Wood Fired Nixing
We are big fans of Huang Fu Sheng's work, especially his wood fired teapots (some of which we couldn't part with and have kept for ourselves). This spring we were fortunate enough to time our visit with the opening of the kiln.
Wood Fired Kilns of Nixing
The site of Huang's kiln is a village with a history in Nixing ceramics and once the home to a number of wood fired kilns. Not far from Huang's studio is the ruin of an ancient mantou kiln.
While many have heard of the famous dragon kilns of China, the mantou kiln was often used for firing Nixing ceramics as well. The mantou kiln was named after its mantou or steamed bun-like shape. While dragon kilns could be used to fire a large number of pieces at once, mantou kilns were for smaller batches, but were a preferred kiln for more delicate and sophisticated pieces.
Nixing wood fired kilns were common in Qinzhou and the surrounding area until the later half of the twentieth century. With the advent of gas and electric kilns, wood kilns, with their more labour and resource intensive requirements, were increasingly seen as impractical and obsolete. By the 1970s and 1980s gas and electric kilns replaced wood kilns in the industry. While gas and electric kilns still dominate the industry, there has been a recent rekindling of interest in the traditional wood firing process.
The kiln described below is the one used to fire our wood fired Nixing teapots and is one of only a few large wood kilns operating in Nixing today. Although recently built, the kiln carries on the tradition of the village where it was situated, and where the ruins of ancient kilns can be found.
The process of firing Nixing Teaware in the wood kiln takes time, labor and fuel. From placing the pieces in the kiln until the firing process is complete, it takes 4 days and 3 nights. Once the firing is complete it will take another 7-10 days for the kiln to fully cool down. The process is difficult, and only has a 60% success rate.
The firing process must proceed carefully to ensure the kiln reaches and sustains each stage of the firing process within desired temperature parameters.
This stage takes 24 hours. As the temperature climbs, the remaining moisture evaporates from the clay.
300°C - 800°C
This stage will last over 10 hours. During this stage, the clay will finish shrinking and its shape will be finalized.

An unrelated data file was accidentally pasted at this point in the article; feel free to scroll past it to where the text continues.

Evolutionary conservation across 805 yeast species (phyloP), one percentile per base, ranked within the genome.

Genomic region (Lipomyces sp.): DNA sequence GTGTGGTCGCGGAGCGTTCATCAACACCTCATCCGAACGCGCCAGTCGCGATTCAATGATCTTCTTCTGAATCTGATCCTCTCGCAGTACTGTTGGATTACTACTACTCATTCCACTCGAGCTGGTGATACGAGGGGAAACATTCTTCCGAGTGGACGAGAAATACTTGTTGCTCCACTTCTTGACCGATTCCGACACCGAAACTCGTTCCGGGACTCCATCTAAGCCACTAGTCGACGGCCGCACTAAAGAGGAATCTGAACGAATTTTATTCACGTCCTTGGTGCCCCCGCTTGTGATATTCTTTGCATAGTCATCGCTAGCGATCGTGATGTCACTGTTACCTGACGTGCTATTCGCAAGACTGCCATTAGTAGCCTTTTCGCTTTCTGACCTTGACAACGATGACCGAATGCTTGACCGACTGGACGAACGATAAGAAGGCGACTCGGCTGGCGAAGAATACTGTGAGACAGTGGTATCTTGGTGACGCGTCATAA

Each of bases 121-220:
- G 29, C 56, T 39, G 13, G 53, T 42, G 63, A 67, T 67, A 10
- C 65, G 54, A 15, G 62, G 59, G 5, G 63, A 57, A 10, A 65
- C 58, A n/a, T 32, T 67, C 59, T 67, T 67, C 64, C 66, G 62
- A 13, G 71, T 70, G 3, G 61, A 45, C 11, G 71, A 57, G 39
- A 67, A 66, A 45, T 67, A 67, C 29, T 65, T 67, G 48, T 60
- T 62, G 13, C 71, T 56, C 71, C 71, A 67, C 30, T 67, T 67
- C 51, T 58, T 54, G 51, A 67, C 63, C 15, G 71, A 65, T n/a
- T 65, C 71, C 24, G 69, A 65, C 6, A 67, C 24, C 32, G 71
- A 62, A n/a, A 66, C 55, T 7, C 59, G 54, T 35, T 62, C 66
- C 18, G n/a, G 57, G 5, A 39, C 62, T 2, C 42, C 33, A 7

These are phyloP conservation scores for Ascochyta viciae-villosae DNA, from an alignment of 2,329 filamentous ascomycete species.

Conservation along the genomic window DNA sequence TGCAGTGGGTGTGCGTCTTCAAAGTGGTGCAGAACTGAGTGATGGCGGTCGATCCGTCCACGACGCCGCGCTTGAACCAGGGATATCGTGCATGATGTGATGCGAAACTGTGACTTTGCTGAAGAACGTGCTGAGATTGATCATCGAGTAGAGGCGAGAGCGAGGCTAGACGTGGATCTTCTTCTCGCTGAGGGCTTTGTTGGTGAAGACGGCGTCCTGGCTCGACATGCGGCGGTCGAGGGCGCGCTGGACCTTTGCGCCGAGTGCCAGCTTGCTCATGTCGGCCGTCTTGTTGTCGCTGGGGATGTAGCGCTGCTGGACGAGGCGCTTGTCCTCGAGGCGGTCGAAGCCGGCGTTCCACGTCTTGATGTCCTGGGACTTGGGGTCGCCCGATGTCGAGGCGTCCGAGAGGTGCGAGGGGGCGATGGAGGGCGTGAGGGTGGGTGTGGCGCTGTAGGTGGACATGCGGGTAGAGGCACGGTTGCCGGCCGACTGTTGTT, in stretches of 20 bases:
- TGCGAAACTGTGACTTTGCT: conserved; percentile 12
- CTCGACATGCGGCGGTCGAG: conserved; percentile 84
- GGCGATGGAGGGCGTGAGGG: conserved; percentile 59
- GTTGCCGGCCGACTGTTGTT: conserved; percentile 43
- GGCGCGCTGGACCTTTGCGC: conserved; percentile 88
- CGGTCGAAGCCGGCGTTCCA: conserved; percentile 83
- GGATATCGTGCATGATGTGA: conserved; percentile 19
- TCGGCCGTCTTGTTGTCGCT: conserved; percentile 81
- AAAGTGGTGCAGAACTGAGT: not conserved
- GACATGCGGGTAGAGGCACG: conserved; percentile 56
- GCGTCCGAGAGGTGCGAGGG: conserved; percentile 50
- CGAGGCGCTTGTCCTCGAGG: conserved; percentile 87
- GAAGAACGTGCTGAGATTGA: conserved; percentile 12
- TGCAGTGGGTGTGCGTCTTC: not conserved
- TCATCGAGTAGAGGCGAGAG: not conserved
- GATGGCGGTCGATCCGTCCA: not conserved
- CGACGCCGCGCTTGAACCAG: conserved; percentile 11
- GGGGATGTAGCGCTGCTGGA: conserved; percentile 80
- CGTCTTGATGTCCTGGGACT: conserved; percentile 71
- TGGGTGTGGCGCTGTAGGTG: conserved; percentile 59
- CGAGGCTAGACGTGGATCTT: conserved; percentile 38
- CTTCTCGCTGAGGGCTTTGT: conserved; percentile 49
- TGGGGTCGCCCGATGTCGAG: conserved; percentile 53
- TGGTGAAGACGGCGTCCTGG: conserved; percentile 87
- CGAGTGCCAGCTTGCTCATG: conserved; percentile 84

800°C - 1000°C
This crucial step takes over 10 hours. The temperature has to rise slowly and evenly, otherwise defects could occur. This is also the part of the process when the atmospheric conditions may be controlled (by either firing under an oxidized or reduction environment).
1000°C - 1200°C
Once it reaches 1200°C, the kiln will remain at this temperature for 5-10 hours. At this stage, yaobian will occur and ash particles that have formed by firing the wood will settle on the surface of the clay to form partial glazing.
During firing, the potter will place a stone slab with two clay bars. One of the bars is white clay with a transparent glaze, the other is made of the same Nixing clay fired in the kiln. The white bar is checked to see if the glaze has vitrified – indicating the kiln as reached 1200°C. The other bar is to check the affect of firing clay uncovered in the kiln.
Testing slab after firing:
Yaobian or the transformation of the color of the clay, in the case of Nixing its variable red or dark grey/black appearance, occurs between 1000°C - 1200°C. However, it is the atmosphere in the kiln, including the degree of oxidation occurring (whether it is a reduction firing or oxidation firing) at this stage, that determines the appearance of the yaobian.
The atmospheric influence also includes the exposure of the clay to ash particles and pine oil (also known as "kiln sweat"), floating by or dripping down, onto the teapots. While it is impossible to completely control what the outcome will be, it can be adjusted using knowledge and experience. The inner area of each shelf experiences a more stable temperature and less exposure to ash, whereas the outer sections are more likely to receive stronger coloration from exposure to ash and pine oil but also greater temperature fluctuation and therefore greater risk of damage. For pieces that are intended to have more striking coloration from ash and pine oil glazing, they will be placed in the outer sections.
Wood fired Nixing teapots with characteristically striking colours from yaobian, ash glaze and kiln sweat:
Wood fired pieces have a higher scrap rate than those fired in electric or gas kilns. The tea caddy below was damaged during firing:
Affect on Tea
Despite having partial glazing in places from the ash, wood fired Nixing teaware tends to often have a more muting affect on tea than Nixing teaware that has been fired using gas or electric kilns. The difference between the two would seem to be similar to the difference between zhuni and the more muting affect of zini clay.